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Resident Orientation Manual

Produced by Galveston Shriners Burn Hospital and
The University of Texas Medical Branch Blocker Burn Unit.
Contributors:  Sally Abston MD, Patricia Blakeney PhD, Manubhai Desai MD,
Patricia Edgar RN, CIC,John P Heggers PhD, David N Herndon MD,
Marsha Hildreth RD, Ray J Nichols Jr. MD



Basic Treatment Procedures

Splinting - Pressure - Positioning - ROM/Strengthening - Ambulation
Activities of Daily Living (ADL's)


Static Splint:  Have no movable parts and maintain joint in one position.

Preventative:  Prevents deformities.  Usually we allow patient to be free of splint wear during ADL's and dressing changes.

Protective:  Post-operative to prevent disruption of newly applied skin grafts.

Supportive:  Immobilize, protect, and position damaged tendons and joints.

Corrective:  To gradually/serially correct a contracture by assisting to maintain joint following active and passive exercises.

Dynamic Splinting:  Applies specific force in a place of motion through elastic traction while allowing the patient some motion of the joint.  These splints should be considered for those joints that demonstrate the most resistance to passive stretch and positioning.  Splints that are commercially available work best when this problem occurs over large joints.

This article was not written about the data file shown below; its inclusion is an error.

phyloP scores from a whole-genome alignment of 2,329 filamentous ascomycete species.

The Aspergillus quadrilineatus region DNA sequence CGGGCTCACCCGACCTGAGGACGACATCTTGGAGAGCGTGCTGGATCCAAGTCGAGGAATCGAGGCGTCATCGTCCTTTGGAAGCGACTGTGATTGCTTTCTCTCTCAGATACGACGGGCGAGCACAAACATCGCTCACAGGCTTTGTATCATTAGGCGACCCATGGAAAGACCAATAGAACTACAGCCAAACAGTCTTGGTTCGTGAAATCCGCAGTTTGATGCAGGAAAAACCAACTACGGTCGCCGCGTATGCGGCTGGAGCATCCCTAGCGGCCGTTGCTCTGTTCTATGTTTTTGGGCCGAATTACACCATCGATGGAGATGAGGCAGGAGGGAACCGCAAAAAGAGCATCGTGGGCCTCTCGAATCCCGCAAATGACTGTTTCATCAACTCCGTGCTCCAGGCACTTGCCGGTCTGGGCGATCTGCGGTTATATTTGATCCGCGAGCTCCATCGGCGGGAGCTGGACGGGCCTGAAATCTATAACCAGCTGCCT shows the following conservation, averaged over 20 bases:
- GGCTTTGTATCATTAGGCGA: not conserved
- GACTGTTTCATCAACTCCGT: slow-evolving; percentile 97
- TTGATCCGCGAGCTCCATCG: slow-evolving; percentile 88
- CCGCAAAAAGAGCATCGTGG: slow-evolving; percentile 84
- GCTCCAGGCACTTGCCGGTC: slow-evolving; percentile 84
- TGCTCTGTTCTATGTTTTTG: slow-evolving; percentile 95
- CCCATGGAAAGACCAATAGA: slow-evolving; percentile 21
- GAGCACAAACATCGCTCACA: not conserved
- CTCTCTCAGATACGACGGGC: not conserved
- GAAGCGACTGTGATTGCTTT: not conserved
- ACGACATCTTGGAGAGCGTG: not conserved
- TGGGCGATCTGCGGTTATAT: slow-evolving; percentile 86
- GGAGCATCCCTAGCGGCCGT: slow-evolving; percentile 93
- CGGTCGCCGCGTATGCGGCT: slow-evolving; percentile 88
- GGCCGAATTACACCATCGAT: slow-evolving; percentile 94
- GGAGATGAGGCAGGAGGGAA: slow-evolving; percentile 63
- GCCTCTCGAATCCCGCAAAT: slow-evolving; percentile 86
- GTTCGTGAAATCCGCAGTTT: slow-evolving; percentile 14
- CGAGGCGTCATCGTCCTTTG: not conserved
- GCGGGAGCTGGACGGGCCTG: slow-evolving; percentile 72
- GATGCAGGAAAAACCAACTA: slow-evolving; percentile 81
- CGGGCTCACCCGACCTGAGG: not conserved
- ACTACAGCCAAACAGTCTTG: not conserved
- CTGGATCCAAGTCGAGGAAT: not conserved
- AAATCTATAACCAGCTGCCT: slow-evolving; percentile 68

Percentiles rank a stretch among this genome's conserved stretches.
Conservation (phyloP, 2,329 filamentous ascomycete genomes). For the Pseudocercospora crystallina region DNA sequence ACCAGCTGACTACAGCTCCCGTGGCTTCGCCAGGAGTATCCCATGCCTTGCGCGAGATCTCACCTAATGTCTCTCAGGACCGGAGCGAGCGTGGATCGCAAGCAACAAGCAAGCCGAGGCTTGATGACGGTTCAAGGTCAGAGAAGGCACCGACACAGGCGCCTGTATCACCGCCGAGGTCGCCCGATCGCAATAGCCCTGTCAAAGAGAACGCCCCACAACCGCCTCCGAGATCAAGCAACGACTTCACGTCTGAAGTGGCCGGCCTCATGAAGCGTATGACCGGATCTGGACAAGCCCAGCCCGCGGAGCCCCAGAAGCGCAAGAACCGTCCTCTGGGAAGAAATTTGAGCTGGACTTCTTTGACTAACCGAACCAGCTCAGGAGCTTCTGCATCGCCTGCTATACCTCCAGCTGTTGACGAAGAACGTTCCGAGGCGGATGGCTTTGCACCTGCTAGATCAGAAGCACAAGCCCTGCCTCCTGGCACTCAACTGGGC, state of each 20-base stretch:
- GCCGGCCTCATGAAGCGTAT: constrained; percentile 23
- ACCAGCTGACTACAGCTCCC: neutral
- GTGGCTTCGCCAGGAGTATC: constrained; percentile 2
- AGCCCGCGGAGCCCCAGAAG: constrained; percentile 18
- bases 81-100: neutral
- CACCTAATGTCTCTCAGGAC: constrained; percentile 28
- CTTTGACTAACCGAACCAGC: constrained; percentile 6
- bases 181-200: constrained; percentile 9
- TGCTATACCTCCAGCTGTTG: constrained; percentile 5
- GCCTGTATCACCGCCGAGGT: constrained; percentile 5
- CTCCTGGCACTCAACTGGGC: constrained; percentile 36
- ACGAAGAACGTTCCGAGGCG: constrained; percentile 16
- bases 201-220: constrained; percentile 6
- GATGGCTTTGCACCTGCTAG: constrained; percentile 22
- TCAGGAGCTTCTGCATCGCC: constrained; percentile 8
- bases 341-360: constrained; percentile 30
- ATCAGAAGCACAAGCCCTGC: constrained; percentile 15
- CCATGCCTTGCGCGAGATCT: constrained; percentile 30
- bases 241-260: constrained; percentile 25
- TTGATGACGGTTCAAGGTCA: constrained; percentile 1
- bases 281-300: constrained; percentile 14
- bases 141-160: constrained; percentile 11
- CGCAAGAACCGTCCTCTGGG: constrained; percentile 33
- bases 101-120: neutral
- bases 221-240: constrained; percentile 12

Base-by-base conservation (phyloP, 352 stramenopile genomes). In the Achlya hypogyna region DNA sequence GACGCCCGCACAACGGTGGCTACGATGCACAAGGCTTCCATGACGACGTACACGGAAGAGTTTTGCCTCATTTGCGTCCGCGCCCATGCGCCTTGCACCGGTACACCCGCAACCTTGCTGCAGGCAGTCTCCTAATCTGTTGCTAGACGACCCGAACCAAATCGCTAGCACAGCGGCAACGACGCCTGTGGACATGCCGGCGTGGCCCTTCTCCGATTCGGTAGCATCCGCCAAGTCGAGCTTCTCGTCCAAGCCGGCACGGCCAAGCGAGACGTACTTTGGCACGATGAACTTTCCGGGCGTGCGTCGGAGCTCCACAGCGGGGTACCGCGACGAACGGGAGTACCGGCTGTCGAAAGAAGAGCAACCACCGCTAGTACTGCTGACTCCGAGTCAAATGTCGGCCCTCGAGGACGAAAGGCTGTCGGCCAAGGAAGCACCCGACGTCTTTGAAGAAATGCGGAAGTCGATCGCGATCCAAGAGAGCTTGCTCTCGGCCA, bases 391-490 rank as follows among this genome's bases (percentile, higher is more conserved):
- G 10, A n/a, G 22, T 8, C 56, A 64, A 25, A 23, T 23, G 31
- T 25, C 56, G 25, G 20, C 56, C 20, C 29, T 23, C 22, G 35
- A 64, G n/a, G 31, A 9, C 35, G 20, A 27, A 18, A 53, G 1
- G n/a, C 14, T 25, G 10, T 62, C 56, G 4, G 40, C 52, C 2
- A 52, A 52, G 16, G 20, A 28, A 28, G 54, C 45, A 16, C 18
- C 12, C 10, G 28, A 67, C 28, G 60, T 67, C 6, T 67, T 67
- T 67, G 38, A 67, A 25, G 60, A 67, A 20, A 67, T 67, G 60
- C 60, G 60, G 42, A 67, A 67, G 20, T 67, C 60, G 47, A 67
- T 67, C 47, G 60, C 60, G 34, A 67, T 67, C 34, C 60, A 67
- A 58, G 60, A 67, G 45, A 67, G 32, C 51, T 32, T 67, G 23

ADL's:  We provide adaptive equipment as needed, and train patients in achieving maximum independence in performing activities of daily living.

Focus on splinting should be on those motions that are most difficult to regain:
Neck extension/rotation MCP flexion
Shoulder flexion/abduction IP extension of the hand
Elbow/Knee extension Ankle dorsiflexion
MPT flexion  

Positioning is one of the fundamental practices necessary for successful burn patient rehabilitation.  Positioning in bed and in sitting is important.

Pressure is used as treatment of scar management and can vary by use of:
Ace Bandages - Tubigrip - Interim Garments (pre-fabricated) - Custom Garments - Coban (elastic woven wrap that can be used for the hand and fingers as a temporary glove).

When a healed burn surface is able to tolerate a minimal shearing force, a tubular bandage or garments can be used.  Tubular bandages may be used as an interim compression device or used as a definitive appliance.

Inserts:  Due to body makeup, inserts are sometimes necessary to achieve adequate pressure in certain body areas.  These devices help to apply even pressure over the scar.

The effectiveness of pressure garments is under evaluation at Shriners Burns Hospital-Galveston.  We are conducting a study where patients with small burns are randomized to receive, or not receive, pressure garments after informed consent is obtained.  Patients with large burns (> 10% grafted area) will receive pressure only to one extremity vs. no pressure to the contra-lateral extremity.  All patients will remain in ace wraps to burned/grafted areas 1 month post-discharge.


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